This interface will soon cease to be publicly available. Use the new interface instead. Click here to switch over now.

Cookies on our website

We use cookies on this website, mainly to provide a secure browsing experience but also to collect statistics on how the website is used. You can find out more about the cookies we set, the information we store and how we use it on the cookies page.

Skaldic Poetry of the Scandinavian Middle Ages

login: password: stay logged in: help

Hildigunnr (Hildigunnr)

ed. Hannah Burrows;

VIII. Lausavísa (Lv) - 1

not in Skj

Lausavísa — Hildigunnr LvVIII (Ǫrv)

Margaret Clunies Ross (forthcoming), ‘ Hildigunnr, Lausavísa’ in Margaret Clunies Ross (ed.), Poetry in fornaldarsögur. Skaldic Poetry of the Scandinavian Middle Ages 8. Turnhout: Brepols, p. . <https://skaldic.org/m.php?p=text&i=3387> (accessed 6 December 2021)

 1 

SkP info: VIII, 843

old edition introduction edition manuscripts transcriptions concordance search files

1 — Hildigunnr Lv 1VIII (Ǫrv 30)

edition interactive full text transcriptions old edition references concordance

 

Cite as: Margaret Clunies Ross (ed.) 2017, ‘Ǫrvar-Odds saga 30 (Hildigunnr, Lausavísa 1)’ in Margaret Clunies Ross (ed.), Poetry in fornaldarsögur. Skaldic Poetry of the Scandinavian Middle Ages 8. Turnhout: Brepols, p. 843.

According to the prose text of Ǫrv, after the Samsø episode Oddr takes Hjálmarr’s body back to Sweden and stays there for a while, but soon embarks on new adventures, including an expedition south to Normandy, France and the Mediterranean, which culminates in his bathing in the River Jordan. Two stanzas relating to these adventures are recorded as lausavísur in ms. 7, and these are also found as ǪrvOdd Ævdr 53 and 52 (Ǫrv 123 and 122) in the younger mss. The younger mss 343a, 471 and 173ˣ now introduce a new adventure in Giantland (Risaland) that is not in either 7 or 344a, in which Oddr is snatched up by a huge vulture and transported to its eyrie to serve as food for its young. He is rescued by a giant named Hildir, who takes Oddr to meet his family. To the giant Oddr seems incredibly small and he wonders how such a child can be so intelligent.

Ǫrv 30 is in mss 343a and 471, while 173ˣ has a different version of the narrative at this point. 343a is taken as main ms.

Tuttr litli         ok toppr fyr nefi;
meiri var Goðmundr         í gær borinn!

Tuttr litli ok toppr fyr nefi; meiri var Goðmundr borinn í gær!

Tiny tot with a tuft of hair before your nose; Goðmundr was bigger, born yesterday!

Mss: 343a(70v), 471(79r) (Ǫrv)

Readings: [2] toppr: topp 471    [3] meiri var Goðmundr: ‘mei[…] v[…] h[…] god[…]’ 471

Editions: Skj: Anonyme digte og vers [XIII], E. 10. Vers af Fornaldarsagaer: Af Ǫrvar-Oddssaga V: AII, 296, BII, 316, Skald II, 168; Ǫrv 1888, 121, FSGJ 2, 274.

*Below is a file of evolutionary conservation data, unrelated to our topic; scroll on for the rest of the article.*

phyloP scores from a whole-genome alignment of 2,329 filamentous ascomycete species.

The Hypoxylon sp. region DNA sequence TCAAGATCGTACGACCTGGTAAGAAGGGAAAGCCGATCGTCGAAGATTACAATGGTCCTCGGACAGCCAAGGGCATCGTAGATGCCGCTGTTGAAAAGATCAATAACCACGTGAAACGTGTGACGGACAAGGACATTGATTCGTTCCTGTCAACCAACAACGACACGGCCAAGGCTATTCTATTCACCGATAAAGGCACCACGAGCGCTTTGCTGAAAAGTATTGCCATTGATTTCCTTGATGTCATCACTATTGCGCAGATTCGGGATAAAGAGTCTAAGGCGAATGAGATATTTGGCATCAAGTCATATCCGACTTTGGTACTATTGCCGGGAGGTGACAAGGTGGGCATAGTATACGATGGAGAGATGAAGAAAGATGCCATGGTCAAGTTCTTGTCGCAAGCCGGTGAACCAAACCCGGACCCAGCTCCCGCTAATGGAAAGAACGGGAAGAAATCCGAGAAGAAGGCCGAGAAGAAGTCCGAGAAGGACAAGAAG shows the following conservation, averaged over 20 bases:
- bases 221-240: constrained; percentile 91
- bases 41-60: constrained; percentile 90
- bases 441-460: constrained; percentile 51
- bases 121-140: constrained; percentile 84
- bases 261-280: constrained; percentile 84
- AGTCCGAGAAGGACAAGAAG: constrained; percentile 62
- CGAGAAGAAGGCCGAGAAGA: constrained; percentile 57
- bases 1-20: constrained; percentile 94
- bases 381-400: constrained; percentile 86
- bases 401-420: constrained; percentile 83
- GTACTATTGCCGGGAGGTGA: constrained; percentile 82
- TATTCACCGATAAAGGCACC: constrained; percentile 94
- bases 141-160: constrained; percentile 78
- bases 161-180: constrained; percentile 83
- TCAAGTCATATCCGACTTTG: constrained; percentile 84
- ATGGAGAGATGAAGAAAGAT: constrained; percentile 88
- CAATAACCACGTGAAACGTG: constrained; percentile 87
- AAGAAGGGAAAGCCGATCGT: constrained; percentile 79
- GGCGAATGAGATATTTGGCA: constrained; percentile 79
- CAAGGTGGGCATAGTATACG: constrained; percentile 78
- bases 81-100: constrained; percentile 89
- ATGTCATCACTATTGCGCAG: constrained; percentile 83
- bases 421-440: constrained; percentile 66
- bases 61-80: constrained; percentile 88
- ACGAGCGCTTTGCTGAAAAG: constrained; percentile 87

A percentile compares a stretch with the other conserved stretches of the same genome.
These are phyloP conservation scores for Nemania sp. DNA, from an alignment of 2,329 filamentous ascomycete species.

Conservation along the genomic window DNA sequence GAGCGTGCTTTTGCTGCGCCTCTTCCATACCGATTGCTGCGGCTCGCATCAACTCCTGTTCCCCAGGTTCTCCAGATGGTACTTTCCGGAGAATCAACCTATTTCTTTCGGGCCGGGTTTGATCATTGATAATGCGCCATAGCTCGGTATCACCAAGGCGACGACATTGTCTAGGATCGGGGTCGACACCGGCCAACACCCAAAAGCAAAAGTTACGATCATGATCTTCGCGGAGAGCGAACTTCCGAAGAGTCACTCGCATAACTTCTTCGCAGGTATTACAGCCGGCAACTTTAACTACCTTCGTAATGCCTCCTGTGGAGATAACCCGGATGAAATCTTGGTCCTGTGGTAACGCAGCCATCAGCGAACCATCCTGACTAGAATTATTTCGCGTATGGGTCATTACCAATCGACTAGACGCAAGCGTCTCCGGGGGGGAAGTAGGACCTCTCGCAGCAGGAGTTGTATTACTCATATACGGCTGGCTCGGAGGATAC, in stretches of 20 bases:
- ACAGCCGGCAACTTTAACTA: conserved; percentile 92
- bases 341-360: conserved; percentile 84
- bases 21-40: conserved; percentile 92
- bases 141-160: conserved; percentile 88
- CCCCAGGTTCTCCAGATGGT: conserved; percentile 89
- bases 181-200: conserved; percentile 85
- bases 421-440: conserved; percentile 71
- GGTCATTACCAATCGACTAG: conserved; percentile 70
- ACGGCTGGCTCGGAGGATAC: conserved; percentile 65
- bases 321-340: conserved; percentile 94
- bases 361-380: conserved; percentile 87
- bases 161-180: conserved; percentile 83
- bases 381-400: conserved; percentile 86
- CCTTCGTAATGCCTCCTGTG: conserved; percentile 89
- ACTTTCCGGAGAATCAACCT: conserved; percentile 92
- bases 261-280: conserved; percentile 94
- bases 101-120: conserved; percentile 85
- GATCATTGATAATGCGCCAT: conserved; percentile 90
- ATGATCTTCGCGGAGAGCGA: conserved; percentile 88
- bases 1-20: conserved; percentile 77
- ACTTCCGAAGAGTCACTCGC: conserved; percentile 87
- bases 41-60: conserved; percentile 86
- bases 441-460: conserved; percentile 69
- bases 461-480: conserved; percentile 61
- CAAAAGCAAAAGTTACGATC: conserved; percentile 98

Context: The giant Hildir hands Oddr over to his daughter Hildigunnr as a plaything, and she speaks Ǫrv 30 as she dandles him on her knee, comparing him with her father’s baby son Goðmundr, who was born on the previous day but is now much bigger than Oddr.

Notes: [1-2]: Neither of these lines is metrical, but l. 1 could be made so either by desyllabification of tuttr or by the insertion of the def. art. inn (tuttr inn litli). — [1] tuttr ‘tot’: This is the only instance of tuttr in Old Icelandic, but the probable alternative form tottr occurs more frequently (six citation slips in the ONP database). The sense of the Old Icelandic word is ‘dwarf, adult of small stature’ (cf. ModDan. tommel-tot ‘Tom Thumb’); according to the OED, the ModEngl. tot, meaning a tiny child, cannot be connected to the Scandinavian words and does not appear in English before the C18th. — [2] ok ‘with’: Lit. ‘and’. — [2] toppr fyr nefi ‘a tuft of hair before your nose’: An indication that Oddr is not the baby he appears from his size, but is sexually mature, as Hildigunnr notices when she looks at his face. The prose text tells that she takes him into bed with her, plays with him and later produces a son, Vignir. On the motif of sexual relations between giantesses and fornaldarsaga heroes, see McKinnell (2009b, 206-8). — [3]: In 471 this line is written on the first line of the page and the upper parts of the letters have been cut off, together with superscript abbreviations. It seems to have read meiri var hann Goðmundr.

© Skaldic Project Academic Body, unless otherwise noted. Database structure and interface developed by Tarrin Wills. All users of material on this database are reminded that its content may be either subject to copyright restrictions or is the property of the custodians of linked databases that have given permission for members of the skaldic project to use their material for research purposes. Those users who have been given access to as yet unpublished material are further reminded that they may not use, publish or otherwise manipulate such material except with the express permission of the individual editor of the material in question and the General Editor of the volume in which the material is to be published. Applications for permission to use such material should be made in the first instance to the General Editor of the volume in question. All information that appears in the published volumes has been thoroughly reviewed. If you believe some information here is incorrect please contact Tarrin Wills with full details.